You have a natural sense for distinguishing what is level appropriate for you. Basically, you want to pay attention to your anxiety level as you listen. Listening to a foreign language, trying to make sense of it, is anxiety producing. Level appropriate material doesn’t feel too uncomfortable to listen to. The speed of the speaker, how frequently unfamiliar words are used are key factors that influence this. Your own personal tolerance is also a legitimate factor. Again, a great resource where you can find plenty of level appropriate listening is podcasts specific for Chinese learning.
You should be getting plenty of listening. In fact listening input should easily be 4 times or more that of your speaking practice. So for a balanced diet, if you took the advice above of ten minutes per day of repeating, then you should have at least 40 minutes of level-appropriate listening to balance it.
5. Interest and Enthusiasm
This is a bit of a ‘softer’ requirement than the others. However, I just can’t leave this one out and sleep easy feeling that I’ve given you a comprehensive list. Interest and enthusiasm for Mandarin, and in this case for the sound of Mandarin is really important to cultivate.
That’s right, I didn’t say important ‘to have’, but ‘to cultivate’. What I mean is that you can actually develop an interest and enthusiasm for Mandarin pronunciation even if you don’t have one right now. You can do this by listening to standard Mandarin with an appreciative ear, by studying about language, by having more positive contact and experience with Chinese culture in general.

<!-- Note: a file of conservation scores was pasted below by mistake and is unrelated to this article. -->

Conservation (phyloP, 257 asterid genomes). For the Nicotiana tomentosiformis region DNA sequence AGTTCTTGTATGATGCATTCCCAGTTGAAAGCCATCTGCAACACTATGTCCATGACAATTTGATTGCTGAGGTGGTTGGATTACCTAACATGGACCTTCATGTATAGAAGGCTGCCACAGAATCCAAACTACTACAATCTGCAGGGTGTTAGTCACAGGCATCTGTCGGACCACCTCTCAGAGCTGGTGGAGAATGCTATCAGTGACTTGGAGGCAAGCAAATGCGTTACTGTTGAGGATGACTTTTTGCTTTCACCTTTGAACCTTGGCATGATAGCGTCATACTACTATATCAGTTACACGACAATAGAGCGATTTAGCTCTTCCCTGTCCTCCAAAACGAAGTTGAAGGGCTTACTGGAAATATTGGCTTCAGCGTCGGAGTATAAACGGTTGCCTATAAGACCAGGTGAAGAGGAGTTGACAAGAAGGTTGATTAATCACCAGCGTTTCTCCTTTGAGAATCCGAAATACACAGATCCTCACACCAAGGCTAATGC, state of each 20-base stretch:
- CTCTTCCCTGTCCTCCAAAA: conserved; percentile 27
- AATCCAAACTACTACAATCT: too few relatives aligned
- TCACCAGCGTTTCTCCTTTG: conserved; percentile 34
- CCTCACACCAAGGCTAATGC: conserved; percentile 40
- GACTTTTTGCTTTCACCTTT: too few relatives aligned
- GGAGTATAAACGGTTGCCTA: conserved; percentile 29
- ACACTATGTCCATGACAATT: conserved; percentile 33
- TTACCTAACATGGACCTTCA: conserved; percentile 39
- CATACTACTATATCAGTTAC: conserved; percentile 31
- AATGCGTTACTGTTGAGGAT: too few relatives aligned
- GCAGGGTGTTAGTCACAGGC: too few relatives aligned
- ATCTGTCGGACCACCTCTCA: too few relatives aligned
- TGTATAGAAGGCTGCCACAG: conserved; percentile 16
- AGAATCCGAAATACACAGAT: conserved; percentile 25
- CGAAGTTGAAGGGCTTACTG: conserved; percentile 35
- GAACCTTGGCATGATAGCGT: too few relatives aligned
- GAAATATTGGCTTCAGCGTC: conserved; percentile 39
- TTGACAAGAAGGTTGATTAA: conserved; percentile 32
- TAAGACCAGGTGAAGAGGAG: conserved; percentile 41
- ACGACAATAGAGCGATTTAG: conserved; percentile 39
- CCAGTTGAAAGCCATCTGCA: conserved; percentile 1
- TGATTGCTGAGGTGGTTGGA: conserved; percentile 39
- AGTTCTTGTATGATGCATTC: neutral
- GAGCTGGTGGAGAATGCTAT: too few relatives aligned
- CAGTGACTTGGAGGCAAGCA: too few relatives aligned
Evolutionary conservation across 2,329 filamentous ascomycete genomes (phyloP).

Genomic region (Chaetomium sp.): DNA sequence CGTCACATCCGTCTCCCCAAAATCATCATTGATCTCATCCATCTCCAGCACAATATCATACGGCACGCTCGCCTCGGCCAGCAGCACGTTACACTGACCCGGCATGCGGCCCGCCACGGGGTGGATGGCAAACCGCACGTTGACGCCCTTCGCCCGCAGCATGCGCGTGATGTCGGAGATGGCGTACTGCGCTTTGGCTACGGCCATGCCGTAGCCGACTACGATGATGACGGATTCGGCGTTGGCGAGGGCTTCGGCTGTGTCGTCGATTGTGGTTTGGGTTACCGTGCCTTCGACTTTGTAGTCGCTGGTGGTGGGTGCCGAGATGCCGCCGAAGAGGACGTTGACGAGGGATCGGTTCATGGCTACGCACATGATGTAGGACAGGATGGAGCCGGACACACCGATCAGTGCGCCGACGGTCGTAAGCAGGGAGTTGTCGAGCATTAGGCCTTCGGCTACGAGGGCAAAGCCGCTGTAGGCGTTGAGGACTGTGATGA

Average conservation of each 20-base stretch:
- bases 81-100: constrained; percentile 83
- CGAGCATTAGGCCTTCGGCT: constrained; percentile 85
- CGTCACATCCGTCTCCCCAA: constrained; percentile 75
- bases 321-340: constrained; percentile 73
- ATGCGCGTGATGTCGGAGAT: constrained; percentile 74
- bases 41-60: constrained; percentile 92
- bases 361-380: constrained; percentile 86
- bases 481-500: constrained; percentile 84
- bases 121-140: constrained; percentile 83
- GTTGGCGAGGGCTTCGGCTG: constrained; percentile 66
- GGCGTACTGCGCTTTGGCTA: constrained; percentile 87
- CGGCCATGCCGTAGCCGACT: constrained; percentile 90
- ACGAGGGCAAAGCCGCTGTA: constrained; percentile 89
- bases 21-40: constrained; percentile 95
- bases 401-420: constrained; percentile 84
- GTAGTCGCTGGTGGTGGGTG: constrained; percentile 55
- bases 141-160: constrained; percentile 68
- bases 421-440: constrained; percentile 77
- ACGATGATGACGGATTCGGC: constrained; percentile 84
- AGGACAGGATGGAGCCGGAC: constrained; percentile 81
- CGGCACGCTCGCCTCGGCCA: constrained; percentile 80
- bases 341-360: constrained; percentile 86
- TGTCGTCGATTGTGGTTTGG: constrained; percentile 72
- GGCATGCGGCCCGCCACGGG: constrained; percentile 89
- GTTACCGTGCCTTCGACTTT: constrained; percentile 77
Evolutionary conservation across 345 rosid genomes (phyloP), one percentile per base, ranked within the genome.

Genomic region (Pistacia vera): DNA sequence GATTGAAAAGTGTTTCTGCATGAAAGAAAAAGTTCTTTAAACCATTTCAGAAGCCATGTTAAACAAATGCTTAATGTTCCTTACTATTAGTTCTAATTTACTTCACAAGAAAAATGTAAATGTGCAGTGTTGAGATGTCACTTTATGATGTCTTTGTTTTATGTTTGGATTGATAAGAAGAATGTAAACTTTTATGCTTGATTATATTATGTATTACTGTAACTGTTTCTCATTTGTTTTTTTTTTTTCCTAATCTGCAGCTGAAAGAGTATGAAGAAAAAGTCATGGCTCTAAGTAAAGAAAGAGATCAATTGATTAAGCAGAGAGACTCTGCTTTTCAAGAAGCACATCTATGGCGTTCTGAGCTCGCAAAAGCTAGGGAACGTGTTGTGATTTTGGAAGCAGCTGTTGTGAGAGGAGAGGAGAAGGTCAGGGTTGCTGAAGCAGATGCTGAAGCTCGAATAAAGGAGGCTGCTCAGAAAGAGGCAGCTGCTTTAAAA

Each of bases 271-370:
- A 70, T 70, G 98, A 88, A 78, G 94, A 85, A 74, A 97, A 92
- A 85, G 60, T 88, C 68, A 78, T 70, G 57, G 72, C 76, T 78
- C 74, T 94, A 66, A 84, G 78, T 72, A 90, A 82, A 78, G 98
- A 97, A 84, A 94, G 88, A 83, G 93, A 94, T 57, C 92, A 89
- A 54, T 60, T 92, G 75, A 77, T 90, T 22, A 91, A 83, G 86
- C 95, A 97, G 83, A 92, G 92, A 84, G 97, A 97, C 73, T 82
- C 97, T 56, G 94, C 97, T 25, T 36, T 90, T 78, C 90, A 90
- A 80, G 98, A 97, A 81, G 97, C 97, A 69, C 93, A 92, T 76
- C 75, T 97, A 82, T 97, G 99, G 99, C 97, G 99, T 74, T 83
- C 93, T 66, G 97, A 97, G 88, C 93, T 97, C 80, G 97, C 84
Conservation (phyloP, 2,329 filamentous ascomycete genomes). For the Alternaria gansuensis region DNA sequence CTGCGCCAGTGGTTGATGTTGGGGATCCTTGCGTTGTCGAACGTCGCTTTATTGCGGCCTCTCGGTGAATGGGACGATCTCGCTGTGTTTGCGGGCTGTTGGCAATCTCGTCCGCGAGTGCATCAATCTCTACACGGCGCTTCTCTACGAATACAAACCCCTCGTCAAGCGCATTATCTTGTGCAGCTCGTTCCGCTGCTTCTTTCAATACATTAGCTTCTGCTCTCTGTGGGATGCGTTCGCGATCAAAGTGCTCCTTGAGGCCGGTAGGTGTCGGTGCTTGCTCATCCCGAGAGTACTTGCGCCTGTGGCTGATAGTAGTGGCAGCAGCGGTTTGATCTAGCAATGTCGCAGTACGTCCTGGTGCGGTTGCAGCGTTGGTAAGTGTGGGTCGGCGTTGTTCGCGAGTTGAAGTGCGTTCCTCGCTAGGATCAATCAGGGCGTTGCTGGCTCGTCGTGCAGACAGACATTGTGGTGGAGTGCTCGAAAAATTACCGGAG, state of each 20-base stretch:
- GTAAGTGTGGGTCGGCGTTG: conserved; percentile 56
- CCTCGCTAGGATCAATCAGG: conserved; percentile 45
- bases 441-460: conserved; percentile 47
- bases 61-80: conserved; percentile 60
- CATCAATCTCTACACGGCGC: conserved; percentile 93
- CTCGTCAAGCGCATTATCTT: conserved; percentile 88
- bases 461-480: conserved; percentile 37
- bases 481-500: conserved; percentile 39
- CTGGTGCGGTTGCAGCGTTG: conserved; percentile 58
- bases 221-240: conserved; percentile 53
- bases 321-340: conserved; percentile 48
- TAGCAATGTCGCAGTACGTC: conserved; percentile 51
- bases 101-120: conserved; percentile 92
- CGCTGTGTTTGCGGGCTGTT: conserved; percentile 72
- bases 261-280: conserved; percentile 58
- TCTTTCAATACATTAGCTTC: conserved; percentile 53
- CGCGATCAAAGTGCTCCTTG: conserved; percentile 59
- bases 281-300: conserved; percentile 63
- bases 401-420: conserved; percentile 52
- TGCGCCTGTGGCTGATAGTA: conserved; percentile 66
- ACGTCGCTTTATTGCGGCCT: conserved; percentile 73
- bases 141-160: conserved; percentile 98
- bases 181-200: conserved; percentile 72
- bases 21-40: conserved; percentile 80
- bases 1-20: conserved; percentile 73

I recommend paying attention to Chinese newscasters, marvel at the exaggerated elements of Beijing accents found in some films. Read articles about linguistic aspects of Chinese if you are theoretically inclined at all. And follow up on your interests consciously.
The positive feelings you associate with Chinese culture, the Mandarin language, and particularly of your experience of progress with Chinese will increase your interest and enthusiasm. This will carry you through towards long term success in learning Chinese.
Keep in mind, most learners who set out to learn Chinese fail. It’s a fact. They give up. I don’t know which of many excuses were offered for each failure, but I’ll tell you the real reason right now. The real reason was that their development was not healthy. Even if they were rich in some vitamins, they were lacking in others – a condition that was allowed to persist for long enough until their Chinese learning life perished.
Get the nutrients you need, not just to operate at a survival level with your learning, but to allow your Mandarin pronunciation, and every aspect of your Chinese learning experience to flourish as you rise to the top of your potential. Mandarin is cool. Being a foreign speaker of it is ten times cooler. Have fun with it, riding the highs and accepting the lows with a steadfast spirit.
And with that, I wish you 天天快乐, or ‘happy everyday’.